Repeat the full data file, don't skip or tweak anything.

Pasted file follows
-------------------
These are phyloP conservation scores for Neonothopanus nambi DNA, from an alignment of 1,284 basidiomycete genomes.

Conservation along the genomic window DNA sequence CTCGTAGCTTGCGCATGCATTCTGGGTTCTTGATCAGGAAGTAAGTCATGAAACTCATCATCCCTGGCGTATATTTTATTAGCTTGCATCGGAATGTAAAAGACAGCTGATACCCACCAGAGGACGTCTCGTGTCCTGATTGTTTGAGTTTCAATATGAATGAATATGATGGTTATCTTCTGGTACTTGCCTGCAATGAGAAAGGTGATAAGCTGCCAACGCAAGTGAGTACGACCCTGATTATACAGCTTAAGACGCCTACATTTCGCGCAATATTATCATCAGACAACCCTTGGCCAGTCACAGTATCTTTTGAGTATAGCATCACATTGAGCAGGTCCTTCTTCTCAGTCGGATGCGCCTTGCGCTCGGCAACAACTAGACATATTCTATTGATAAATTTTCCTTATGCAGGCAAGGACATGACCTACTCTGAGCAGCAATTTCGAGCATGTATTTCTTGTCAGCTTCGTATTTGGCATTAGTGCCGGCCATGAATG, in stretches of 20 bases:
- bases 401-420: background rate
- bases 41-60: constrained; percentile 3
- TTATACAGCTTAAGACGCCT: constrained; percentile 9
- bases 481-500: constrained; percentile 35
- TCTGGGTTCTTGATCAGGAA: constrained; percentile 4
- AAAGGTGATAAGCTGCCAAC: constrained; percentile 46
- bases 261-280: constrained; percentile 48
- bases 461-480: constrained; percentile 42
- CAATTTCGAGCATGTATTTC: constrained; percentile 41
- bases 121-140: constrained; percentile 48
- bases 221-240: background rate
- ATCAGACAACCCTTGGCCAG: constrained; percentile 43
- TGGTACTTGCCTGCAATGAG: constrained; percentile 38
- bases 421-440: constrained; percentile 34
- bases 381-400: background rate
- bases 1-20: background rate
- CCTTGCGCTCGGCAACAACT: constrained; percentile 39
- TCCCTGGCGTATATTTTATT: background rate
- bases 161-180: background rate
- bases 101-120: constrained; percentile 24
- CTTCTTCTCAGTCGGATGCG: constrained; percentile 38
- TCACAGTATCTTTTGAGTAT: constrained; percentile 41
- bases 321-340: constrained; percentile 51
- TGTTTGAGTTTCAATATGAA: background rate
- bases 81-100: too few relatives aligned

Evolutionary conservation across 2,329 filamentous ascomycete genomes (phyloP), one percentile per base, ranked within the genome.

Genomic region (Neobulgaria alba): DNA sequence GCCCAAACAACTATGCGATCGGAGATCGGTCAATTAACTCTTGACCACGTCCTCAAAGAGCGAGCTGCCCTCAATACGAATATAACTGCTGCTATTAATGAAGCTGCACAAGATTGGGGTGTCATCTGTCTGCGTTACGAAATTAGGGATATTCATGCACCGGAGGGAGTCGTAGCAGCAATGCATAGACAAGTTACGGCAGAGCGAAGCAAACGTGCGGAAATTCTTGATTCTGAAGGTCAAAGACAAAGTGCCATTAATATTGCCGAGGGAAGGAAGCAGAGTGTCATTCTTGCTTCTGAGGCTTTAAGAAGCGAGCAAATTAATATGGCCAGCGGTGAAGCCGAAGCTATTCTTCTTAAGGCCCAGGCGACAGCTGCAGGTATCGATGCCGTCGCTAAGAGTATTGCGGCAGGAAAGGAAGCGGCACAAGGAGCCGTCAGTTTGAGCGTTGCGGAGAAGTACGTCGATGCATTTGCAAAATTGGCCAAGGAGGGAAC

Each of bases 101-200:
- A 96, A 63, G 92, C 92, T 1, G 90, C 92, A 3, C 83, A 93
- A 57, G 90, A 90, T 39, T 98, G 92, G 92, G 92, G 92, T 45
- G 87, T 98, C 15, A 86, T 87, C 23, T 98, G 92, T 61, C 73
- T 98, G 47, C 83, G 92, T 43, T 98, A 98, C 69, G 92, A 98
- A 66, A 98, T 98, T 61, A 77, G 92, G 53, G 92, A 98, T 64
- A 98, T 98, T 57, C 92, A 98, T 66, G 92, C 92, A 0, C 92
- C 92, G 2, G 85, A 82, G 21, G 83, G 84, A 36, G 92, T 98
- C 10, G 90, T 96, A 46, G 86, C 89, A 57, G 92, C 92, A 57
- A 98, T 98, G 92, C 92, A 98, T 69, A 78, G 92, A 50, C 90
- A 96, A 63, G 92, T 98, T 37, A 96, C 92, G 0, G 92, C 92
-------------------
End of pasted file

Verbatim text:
These are phyloP conservation scores for Neonothopanus nambi DNA, from an alignment of 1,284 basidiomycete genomes.

Conservation along the genomic window DNA sequence CTCGTAGCTTGCGCATGCATTCTGGGTTCTTGATCAGGAAGTAAGTCATGAAACTCATCATCCCTGGCGTATATTTTATTAGCTTGCATCGGAATGTAAAAGACAGCTGATACCCACCAGAGGACGTCTCGTGTCCTGATTGTTTGAGTTTCAATATGAATGAATATGATGGTTATCTTCTGGTACTTGCCTGCAATGAGAAAGGTGATAAGCTGCCAACGCAAGTGAGTACGACCCTGATTATACAGCTTAAGACGCCTACATTTCGCGCAATATTATCATCAGACAACCCTTGGCCAGTCACAGTATCTTTTGAGTATAGCATCACATTGAGCAGGTCCTTCTTCTCAGTCGGATGCGCCTTGCGCTCGGCAACAACTAGACATATTCTATTGATAAATTTTCCTTATGCAGGCAAGGACATGACCTACTCTGAGCAGCAATTTCGAGCATGTATTTCTTGTCAGCTTCGTATTTGGCATTAGTGCCGGCCATGAATG, in stretches of 20 bases:
- bases 401-420: background rate
- bases 41-60: constrained; percentile 3
- TTATACAGCTTAAGACGCCT: constrained; percentile 9
- bases 481-500: constrained; percentile 35
- TCTGGGTTCTTGATCAGGAA: constrained; percentile 4
- AAAGGTGATAAGCTGCCAAC: constrained; percentile 46
- bases 261-280: constrained; percentile 48
- bases 461-480: constrained; percentile 42
- CAATTTCGAGCATGTATTTC: constrained; percentile 41
- bases 121-140: constrained; percentile 48
- bases 221-240: background rate
- ATCAGACAACCCTTGGCCAG: constrained; percentile 43
- TGGTACTTGCCTGCAATGAG: constrained; percentile 38
- bases 421-440: constrained; percentile 34
- bases 381-400: background rate
- bases 1-20: background rate
- CCTTGCGCTCGGCAACAACT: constrained; percentile 39
- TCCCTGGCGTATATTTTATT: background rate
- bases 161-180: background rate
- bases 101-120: constrained; percentile 24
- CTTCTTCTCAGTCGGATGCG: constrained; percentile 38
- TCACAGTATCTTTTGAGTAT: constrained; percentile 41
- bases 321-340: constrained; percentile 51
- TGTTTGAGTTTCAATATGAA: background rate
- bases 81-100: too few relatives aligned

Evolutionary conservation across 2,329 filamentous ascomycete genomes (phyloP), one percentile per base, ranked within the genome.

Genomic region (Neobulgaria alba): DNA sequence GCCCAAACAACTATGCGATCGGAGATCGGTCAATTAACTCTTGACCACGTCCTCAAAGAGCGAGCTGCCCTCAATACGAATATAACTGCTGCTATTAATGAAGCTGCACAAGATTGGGGTGTCATCTGTCTGCGTTACGAAATTAGGGATATTCATGCACCGGAGGGAGTCGTAGCAGCAATGCATAGACAAGTTACGGCAGAGCGAAGCAAACGTGCGGAAATTCTTGATTCTGAAGGTCAAAGACAAAGTGCCATTAATATTGCCGAGGGAAGGAAGCAGAGTGTCATTCTTGCTTCTGAGGCTTTAAGAAGCGAGCAAATTAATATGGCCAGCGGTGAAGCCGAAGCTATTCTTCTTAAGGCCCAGGCGACAGCTGCAGGTATCGATGCCGTCGCTAAGAGTATTGCGGCAGGAAAGGAAGCGGCACAAGGAGCCGTCAGTTTGAGCGTTGCGGAGAAGTACGTCGATGCATTTGCAAAATTGGCCAAGGAGGGAAC

Each of bases 101-200:
- A 96, A 63, G 92, C 92, T 1, G 90, C 92, A 3, C 83, A 93
- A 57, G 90, A 90, T 39, T 98, G 92, G 92, G 92, G 92, T 45
- G 87, T 98, C 15, A 86, T 87, C 23, T 98, G 92, T 61, C 73
- T 98, G 47, C 83, G 92, T 43, T 98, A 98, C 69, G 92, A 98
- A 66, A 98, T 98, T 61, A 77, G 92, G 53, G 92, A 98, T 64
- A 98, T 98, T 57, C 92, A 98, T 66, G 92, C 92, A 0, C 92
- C 92, G 2, G 85, A 82, G 21, G 83, G 84, A 36, G 92, T 98
- C 10, G 90, T 96, A 46, G 86, C 89, A 57, G 92, C 92, A 57
- A 98, T 98, G 92, C 92, A 98, T 69, A 78, G 92, A 50, C 90
- A 96, A 63, G 92, T 98, T 37, A 96, C 92, G 0, G 92, C 92